Goose Gossage entered the Hall of Fame this past weekend recognized as a pioneering relief pitcher, one of the archetypal modern bullpen firemen. But in reviews of Gossage's career from 1972 to 1994 (pitching for nine teams), an important distinction has been made between him and the star closers who have followed.
Gossage's outings were, on average, for far more outs and innings than latter-day relief pitchers. For instance, while Gossage has 310 saves over 22 seasons compared with Mariano Rivera's 469 in 13-plus seasons, Gossage worked more than two innings 52 times in getting those saves. Rivera has done that just once.
Obviously, that is a reason Gossage is third all time in relief wins (115) and relief innings pitched (1,556).
But think about what Gossage's performances meant to his club in a practical sense. It meant shorter bridges between the starters and a quality pitcher and obviously fewer innings pitched by less-talented players. And it actually might have meant saving a roster spot for a position player.
Then stretch that thinking about what Gossage was able to do relative to the current-day Orioles' pitching situation, just as a "for instance"(and the Orioles are no different from any other team).
Now, this is no knock on Orioles closer George Sherrill, because he has done his job almost flawlessly in the context of what a closer is asked to do in 2008, but manager Dave Trembley has to manage a pitching staff that, on the best of nights, needs three decent outings from three different pitchers.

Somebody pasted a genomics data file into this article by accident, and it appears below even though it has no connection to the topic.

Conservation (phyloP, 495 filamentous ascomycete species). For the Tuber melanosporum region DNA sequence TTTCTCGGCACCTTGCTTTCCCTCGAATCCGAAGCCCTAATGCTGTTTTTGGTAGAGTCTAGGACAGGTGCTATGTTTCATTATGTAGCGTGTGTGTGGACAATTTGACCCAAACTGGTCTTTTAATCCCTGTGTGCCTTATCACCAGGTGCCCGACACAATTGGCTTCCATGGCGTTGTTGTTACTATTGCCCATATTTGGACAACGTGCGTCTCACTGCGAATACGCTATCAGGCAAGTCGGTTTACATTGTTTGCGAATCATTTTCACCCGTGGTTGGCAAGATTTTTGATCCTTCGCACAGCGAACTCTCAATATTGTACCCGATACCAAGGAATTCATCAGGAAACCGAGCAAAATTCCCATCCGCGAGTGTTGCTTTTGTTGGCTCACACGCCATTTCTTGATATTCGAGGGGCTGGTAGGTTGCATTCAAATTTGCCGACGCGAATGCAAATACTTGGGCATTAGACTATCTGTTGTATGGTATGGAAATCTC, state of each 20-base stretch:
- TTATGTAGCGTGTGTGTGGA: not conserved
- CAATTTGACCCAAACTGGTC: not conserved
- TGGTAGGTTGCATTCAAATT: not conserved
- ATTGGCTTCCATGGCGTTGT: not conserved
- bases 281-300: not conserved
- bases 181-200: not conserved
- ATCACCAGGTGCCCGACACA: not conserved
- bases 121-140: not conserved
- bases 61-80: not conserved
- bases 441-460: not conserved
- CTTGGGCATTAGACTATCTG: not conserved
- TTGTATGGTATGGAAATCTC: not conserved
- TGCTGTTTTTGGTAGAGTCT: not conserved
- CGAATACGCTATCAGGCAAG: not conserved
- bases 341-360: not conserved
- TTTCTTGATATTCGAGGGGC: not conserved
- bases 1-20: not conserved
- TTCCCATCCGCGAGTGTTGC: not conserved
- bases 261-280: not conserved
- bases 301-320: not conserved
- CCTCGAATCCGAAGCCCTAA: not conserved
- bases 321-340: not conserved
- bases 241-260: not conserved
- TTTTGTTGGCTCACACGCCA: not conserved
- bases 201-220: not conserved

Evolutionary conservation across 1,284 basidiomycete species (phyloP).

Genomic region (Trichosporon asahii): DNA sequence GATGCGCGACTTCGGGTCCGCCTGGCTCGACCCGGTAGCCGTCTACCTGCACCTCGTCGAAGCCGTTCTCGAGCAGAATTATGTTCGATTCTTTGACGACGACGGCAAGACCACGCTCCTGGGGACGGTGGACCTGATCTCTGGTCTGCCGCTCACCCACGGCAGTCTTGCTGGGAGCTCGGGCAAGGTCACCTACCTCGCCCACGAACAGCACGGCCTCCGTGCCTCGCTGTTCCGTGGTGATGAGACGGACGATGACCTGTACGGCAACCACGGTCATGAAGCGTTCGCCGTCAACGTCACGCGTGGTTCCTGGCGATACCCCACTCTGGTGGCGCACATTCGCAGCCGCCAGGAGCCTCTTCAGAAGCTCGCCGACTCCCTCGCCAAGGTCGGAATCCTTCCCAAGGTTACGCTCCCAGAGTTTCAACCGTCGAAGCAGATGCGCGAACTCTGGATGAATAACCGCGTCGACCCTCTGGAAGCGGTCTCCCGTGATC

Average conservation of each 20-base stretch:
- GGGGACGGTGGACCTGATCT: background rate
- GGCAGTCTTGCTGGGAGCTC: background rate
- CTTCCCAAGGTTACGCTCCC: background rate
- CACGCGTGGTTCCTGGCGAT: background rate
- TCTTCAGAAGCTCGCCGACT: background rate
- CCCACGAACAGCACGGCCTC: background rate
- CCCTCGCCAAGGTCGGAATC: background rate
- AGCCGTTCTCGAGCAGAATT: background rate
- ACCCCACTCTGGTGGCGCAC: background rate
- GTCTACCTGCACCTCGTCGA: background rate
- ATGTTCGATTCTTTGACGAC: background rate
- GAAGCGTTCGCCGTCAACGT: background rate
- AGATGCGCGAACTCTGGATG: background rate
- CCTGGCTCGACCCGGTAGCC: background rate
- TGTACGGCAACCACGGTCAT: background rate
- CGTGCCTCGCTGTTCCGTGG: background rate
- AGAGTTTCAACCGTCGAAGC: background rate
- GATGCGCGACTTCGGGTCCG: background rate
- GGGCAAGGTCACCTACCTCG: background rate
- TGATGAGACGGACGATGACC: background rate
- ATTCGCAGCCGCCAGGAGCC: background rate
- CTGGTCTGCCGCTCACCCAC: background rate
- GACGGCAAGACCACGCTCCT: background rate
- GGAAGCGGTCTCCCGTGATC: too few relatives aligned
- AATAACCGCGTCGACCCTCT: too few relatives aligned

Consider Sunday's 5-2 win over the Los Angeles Angels. The Orioles trotted out four pitchers: Garrett Olson, Chad Bradford, Jim Johnson and Sherrill to stitch together nine innings of two-run, eight-hit ball.
While most other teams are in the same predicament, you have to wonder about the long-range sustainability of such a strategy, especially when your starters are falling apart after four or five innings and you get hit by the occasional injury to your more productive pitchers (the Orioles' Matt Albers, for example).
But getting back to Gossage, he helped reduce the need for so many links in getting from the first inning to the last. For much of Gossage's career, a manager needed just two strong outings - seven innings from the starter and two from the star relief pitcher. Maybe one in between from a setup man.
Now, I realize there's another angle to all of this. Because of the innings that Gossage was asked to pitch, he made fewer appearances than current closers. For instance, Gossage appeared in 1,002 games (including 37 starts) in 22 years. Rivera has been in 829 in 14 years. Obviously, Rivera is on pace for far more appearances. And it's also true Gossage and his managers benefited from the fact that starters threw more innings and there were a lot more complete games.
But that doesn't mean one can't still admire the combination of intensity and sturdiness with which Gossage worked for more than two decades. Even if - from an Orioles fan's point of view - it was, for many of his best years, as a New York Yankee.